In a world of damage-based removal, this little guy racks up the attacks, incentivises your opponent not to block, and can even be paired with a bit of lifelink to offset the life payments.

The deck with the best win-rate in Standard for quite a few months was the classic Mono-White Aggro, that paired Adanto Vanguard with exceptional 1-drops such as Skymarcher Aspirant and Dauntless Bodyguard, following it up with Benalish Marshal, History of Benalia and Venerated Loxodon as those sets came out.

The Mono-White aggressive decks have taken a back seat recently to Feather, the Redeemed decks, which is just as well, as everything except the Venerated Loxodon are rotating! Adanto Vanguard was still a vital piece of the puzzle, and it’s slot may not be properly replaced.

In the month since M20’s release, Adanto Vanguard saw even more play than before with the very short-lived tenure of the Black White Vampires deck. This aggressive deck leveraged Adanto Vanguard and friends with new M20 cards Sorin, Imperious Bloodlord and Knight of the Ebon Legion, giving Ixalan’s Vampires a last chance in the sun- No pun intended.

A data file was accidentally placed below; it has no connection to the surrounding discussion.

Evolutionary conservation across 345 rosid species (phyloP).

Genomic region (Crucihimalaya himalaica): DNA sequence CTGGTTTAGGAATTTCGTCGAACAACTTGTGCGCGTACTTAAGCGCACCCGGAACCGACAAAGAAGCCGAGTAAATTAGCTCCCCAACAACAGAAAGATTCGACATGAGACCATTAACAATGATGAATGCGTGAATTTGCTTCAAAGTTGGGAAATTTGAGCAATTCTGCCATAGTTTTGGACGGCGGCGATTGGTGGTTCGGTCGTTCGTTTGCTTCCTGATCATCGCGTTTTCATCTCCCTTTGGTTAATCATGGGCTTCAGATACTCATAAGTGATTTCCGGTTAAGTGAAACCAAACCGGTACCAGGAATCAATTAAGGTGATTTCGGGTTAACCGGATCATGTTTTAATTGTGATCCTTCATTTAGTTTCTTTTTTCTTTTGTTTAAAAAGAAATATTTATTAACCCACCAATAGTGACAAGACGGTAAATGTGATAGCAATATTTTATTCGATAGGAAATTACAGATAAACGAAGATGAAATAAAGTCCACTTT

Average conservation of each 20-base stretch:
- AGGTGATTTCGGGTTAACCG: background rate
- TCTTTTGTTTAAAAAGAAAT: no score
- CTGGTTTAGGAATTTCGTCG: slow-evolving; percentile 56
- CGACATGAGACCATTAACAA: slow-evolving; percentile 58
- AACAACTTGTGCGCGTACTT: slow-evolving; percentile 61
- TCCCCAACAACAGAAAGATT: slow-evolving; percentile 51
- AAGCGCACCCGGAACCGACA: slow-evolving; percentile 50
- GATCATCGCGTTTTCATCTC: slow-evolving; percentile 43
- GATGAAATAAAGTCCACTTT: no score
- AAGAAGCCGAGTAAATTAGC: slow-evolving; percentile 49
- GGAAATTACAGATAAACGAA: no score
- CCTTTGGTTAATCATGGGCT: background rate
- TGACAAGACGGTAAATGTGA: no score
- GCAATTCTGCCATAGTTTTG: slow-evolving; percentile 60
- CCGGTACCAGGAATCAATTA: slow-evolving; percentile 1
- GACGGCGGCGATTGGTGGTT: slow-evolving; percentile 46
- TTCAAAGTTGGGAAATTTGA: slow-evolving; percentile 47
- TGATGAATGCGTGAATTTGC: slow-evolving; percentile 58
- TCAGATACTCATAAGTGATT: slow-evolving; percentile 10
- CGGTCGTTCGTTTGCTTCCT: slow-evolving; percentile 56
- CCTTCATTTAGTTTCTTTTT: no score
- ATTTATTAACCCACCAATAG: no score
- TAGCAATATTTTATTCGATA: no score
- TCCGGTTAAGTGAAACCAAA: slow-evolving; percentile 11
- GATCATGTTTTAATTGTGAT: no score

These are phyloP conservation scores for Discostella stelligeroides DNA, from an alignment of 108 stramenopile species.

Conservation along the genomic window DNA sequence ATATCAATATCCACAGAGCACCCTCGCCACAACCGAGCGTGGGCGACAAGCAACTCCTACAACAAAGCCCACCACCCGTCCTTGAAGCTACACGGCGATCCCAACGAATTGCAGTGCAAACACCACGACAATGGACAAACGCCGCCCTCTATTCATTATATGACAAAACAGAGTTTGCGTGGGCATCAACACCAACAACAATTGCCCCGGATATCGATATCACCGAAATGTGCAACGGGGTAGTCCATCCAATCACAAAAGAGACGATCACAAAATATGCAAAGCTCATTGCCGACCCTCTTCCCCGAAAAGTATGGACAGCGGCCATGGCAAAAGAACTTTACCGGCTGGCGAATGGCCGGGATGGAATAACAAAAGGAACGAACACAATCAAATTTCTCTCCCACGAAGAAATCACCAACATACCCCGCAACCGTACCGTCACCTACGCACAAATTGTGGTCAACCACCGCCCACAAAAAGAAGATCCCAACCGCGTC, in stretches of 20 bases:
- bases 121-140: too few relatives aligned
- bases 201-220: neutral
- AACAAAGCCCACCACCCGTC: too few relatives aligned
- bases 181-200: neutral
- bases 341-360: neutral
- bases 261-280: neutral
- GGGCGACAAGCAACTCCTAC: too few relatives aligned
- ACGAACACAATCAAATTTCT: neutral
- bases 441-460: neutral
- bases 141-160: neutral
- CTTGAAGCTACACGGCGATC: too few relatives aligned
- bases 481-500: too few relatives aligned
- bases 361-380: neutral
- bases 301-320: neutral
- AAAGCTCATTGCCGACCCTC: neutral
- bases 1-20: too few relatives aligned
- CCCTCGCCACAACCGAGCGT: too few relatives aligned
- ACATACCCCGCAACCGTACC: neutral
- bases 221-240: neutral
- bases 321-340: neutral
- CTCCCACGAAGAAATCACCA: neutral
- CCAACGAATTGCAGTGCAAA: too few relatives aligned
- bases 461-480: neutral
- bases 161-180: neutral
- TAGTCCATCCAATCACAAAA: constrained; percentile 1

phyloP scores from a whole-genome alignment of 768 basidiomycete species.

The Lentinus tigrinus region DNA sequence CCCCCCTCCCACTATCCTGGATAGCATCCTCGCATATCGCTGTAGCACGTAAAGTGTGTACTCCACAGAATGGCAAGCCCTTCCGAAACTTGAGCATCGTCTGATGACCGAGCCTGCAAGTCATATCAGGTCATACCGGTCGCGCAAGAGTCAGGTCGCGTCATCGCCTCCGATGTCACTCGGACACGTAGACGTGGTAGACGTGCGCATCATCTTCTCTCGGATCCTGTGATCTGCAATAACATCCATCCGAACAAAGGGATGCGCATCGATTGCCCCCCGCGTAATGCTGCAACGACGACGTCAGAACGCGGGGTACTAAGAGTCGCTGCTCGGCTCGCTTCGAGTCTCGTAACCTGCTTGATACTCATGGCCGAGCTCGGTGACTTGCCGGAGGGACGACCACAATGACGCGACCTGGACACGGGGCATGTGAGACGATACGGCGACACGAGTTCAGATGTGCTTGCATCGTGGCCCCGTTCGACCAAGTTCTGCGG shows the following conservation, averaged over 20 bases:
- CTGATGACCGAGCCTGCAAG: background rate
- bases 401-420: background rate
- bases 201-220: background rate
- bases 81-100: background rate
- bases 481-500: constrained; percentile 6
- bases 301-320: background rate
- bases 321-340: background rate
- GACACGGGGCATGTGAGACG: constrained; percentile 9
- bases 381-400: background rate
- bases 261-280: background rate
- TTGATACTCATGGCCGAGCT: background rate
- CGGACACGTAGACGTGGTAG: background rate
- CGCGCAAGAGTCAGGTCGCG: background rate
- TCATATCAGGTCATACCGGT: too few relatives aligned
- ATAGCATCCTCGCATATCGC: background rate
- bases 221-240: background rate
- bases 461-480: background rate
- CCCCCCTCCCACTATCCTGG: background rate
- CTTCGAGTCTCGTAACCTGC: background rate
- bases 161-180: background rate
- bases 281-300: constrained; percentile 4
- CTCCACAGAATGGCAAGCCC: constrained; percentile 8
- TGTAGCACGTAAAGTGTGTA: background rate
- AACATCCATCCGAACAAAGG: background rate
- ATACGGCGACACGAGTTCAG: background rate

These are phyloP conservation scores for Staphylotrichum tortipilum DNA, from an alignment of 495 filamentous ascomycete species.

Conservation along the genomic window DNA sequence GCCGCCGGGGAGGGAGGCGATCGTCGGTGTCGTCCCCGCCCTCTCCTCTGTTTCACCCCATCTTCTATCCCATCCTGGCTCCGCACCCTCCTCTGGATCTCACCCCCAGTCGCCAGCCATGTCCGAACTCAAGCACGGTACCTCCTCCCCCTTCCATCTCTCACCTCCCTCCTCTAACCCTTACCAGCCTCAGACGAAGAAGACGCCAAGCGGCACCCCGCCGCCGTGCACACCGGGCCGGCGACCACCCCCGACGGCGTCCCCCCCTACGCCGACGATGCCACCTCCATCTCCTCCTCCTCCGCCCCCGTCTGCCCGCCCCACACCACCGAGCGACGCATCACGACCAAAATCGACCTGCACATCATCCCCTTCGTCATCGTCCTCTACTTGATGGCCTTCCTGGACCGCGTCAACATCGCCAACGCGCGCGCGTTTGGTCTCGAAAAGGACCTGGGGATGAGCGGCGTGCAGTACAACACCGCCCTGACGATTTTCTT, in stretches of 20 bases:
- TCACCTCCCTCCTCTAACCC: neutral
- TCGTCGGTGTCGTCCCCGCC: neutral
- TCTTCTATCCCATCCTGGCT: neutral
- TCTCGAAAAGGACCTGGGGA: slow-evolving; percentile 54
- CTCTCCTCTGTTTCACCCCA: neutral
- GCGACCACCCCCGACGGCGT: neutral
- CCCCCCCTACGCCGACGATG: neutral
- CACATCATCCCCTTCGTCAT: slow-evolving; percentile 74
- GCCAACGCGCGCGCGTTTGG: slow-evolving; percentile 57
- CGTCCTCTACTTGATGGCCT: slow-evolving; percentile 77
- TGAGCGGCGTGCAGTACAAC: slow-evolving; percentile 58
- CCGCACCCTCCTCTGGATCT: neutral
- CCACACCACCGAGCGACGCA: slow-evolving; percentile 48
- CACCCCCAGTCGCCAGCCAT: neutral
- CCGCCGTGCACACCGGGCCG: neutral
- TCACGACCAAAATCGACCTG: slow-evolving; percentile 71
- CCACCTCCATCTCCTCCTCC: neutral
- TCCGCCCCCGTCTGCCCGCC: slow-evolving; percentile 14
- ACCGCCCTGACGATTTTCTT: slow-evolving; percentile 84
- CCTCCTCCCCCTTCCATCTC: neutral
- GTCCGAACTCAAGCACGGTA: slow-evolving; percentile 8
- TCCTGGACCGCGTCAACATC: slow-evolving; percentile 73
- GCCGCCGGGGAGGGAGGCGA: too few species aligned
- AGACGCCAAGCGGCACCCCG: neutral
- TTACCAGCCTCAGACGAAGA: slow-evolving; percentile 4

The deck will be well and truly dead in the water post-rotation, as Adanto Vanguard, Skymarcher Aspirant, Legion Lieutenant and Champion of Dusk all leave Standard’s shores to become yet another Tier-4 Modern tribal deck.

Speaking of ubiquitous aggro staples, Goblin Chainwhirler feels like he’s been around forever. Since he first appeared in Dominaria and people realised that you could wipe your opponent’s small creatures, ping their planeswalkers and crew Vehicles with him, this whirly boi has been tearing up Standard for 18 months now.